The bottom line is there is not a person on this planet that can prove that humans have caused any net increase in heat in either the atmosphere or the oceans by burning fossil fuels. You are invited to prove that statement wrong, if you can.

Peter gillespie
Reply to  TA
August 30, 2017 3:15 pm

Sure..then go extinct, you have no other choice.

Peter gillespie
Reply to  TA
September 1, 2017 4:31 am

North pole has been on average warmer than southern ontario this past summer. Where is the ice? South pole is melting. Greenland is almost ice free. Alps are melting. If you do not follow the truth. It will be away too late when you are then faced with extinction . Your ego is sounding like a godman complex just as carl jung predicted..totally insane

Reply to  Jac
August 31, 2017 10:06 am

“Sure..then go extinct, you have no other choice.”
Go on then, you first!

Yogi Bear
Reply to  DeLoss McKnight
August 30, 2017 5:20 pm

“More tenuous, but possibly relevant still, is the fact that very persistent, nearly ‘stationary’ summer weather patterns of this sort, where weather anomalies (both high pressure dry hot regions and low-pressure stormy/rainy regions) stay locked in place for many days at a time, appears to be favored by human-caused climate change.”
It is unsupportable as rising GHG’s are modeled to increase positive NAO/AO which would reduce the meridional pattern and give a more northerly and zonal atmospheric circulation pattern.

August 28, 2017 10:31 am

As Trump has doubted AGW, Harvey is revenge by Gaia./s

Mark from the Midwest
August 28, 2017 10:31 am

Pavement, it just tends to make floods worse. In 1950 Houston had zero miles of paved freeways, expressways, or major trunk lines, and only a couple thousand miles of paved surface streets.
In 2017 Houston has 576 miles of paved freeways, expressways, and major trunk lines, I can’t get a good read on paved surface streets, but eye-balling it from some old aerial photos and from Google Earth I’d guess it’s 3-4 times the area it was in 1960.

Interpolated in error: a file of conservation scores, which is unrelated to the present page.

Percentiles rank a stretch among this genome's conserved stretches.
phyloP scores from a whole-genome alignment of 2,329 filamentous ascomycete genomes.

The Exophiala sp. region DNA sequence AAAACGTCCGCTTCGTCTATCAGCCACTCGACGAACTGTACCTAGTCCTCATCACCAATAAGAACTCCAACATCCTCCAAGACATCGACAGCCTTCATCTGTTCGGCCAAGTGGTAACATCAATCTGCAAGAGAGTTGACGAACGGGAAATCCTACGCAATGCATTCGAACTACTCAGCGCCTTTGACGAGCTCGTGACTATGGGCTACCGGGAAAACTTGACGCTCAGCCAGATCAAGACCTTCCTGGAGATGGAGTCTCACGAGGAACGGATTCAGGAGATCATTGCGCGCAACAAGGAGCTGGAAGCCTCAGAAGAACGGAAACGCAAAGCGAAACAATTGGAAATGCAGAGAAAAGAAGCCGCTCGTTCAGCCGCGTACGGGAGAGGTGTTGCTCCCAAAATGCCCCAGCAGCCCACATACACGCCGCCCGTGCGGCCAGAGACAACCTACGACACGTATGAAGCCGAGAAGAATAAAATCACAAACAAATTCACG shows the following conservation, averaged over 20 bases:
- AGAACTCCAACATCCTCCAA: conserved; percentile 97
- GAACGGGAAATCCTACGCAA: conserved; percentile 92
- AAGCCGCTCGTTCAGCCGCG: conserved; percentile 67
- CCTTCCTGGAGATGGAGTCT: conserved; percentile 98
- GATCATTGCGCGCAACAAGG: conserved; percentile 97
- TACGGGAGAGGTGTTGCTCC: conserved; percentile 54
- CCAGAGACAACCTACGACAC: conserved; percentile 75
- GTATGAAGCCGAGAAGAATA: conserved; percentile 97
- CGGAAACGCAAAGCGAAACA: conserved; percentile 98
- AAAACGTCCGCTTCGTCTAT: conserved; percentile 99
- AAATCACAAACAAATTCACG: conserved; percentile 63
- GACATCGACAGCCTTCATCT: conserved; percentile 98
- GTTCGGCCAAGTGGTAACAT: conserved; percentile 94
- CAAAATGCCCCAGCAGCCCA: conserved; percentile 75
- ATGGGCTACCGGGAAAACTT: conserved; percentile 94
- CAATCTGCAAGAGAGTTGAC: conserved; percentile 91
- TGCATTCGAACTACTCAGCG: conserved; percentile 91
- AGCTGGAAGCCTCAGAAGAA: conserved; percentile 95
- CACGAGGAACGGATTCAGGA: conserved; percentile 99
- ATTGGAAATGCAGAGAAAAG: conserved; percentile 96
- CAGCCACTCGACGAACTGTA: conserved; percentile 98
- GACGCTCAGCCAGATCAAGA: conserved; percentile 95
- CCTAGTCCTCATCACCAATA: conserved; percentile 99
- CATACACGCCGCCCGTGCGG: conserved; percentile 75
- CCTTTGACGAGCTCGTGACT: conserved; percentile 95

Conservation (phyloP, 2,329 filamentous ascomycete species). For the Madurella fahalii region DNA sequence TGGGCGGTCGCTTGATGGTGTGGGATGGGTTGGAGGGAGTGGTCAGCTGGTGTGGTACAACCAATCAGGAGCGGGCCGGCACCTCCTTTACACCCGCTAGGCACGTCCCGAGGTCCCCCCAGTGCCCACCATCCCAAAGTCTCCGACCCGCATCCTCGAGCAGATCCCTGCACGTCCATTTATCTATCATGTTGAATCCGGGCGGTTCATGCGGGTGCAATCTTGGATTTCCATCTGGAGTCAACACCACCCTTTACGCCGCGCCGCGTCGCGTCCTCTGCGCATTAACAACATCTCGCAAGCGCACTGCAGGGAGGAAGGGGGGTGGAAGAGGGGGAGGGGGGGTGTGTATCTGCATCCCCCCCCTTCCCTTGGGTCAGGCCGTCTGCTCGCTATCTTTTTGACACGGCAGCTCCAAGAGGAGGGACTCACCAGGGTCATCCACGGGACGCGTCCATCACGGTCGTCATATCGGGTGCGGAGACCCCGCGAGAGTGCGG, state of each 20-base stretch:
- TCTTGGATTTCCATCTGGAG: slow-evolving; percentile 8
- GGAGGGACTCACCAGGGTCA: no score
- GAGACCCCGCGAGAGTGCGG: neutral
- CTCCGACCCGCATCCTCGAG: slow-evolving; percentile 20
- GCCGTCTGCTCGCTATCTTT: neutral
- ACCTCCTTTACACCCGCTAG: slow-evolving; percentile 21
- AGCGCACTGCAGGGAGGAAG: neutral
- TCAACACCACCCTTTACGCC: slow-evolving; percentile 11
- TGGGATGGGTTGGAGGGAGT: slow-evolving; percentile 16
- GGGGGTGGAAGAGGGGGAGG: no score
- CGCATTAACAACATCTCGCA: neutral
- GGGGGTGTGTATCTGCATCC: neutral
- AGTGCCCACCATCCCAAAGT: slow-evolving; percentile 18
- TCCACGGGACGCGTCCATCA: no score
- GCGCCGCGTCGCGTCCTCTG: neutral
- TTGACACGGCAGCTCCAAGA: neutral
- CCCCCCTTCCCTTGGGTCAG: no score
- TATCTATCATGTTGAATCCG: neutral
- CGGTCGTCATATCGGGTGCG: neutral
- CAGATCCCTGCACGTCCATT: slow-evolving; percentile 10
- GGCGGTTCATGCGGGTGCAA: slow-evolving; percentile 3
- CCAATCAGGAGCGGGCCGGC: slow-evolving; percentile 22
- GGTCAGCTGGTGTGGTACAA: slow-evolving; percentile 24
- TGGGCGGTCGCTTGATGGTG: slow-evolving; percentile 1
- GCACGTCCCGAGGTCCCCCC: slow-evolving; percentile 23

Reply to  Mark from the Midwest
August 28, 2017 10:52 am

In 1935 they probably depended on the bayous to drain flood waters. After 1935 they have built extensive flood control infrastructure, and flood causing infrastructure. After tropical storm Allison, Senator Hutchinson arranged a huge amount of spending on flood control infrastructure for Houston’s hospital district. While it was being constructed, we used to watch tractors drive into the drain tubes. So basically, to make a claim, you have account for infrastructure of all kinds, and I see none.

August 28, 2017 10:35 am

Unprecedented is the new lexicon for all things weather and climate so changing it now would be unprecedented. All caps and exclamation marks must also be adhered to also.

Reply to  Resourceguy
August 28, 2017 12:43 pm

Its meaning for the illiterate and innumerate has shifted from “not in my (short, befuddled) lifetime, to merely “outside my (brief, short) attention span”

August 28, 2017 10:39 am

“Climate change – that’s what climate dose.” Climate change also worsened the Little Ice Age. And the big one too. A lot of prime beachfront properties were lost when sea level rose over 400 feet in 6,000 years. Climate change giveth; climate change taketh away.

Reply to  majormike1
August 28, 2017 10:45 am

Climate is as climate does.

August 28, 2017 11:14 am

Impervious surface Houston area 1940 – 2017.comment image

Reply to  cotwome
August 29, 2017 2:34 am

Outstanding graphic.

Bruce Cobb
August 28, 2017 11:21 am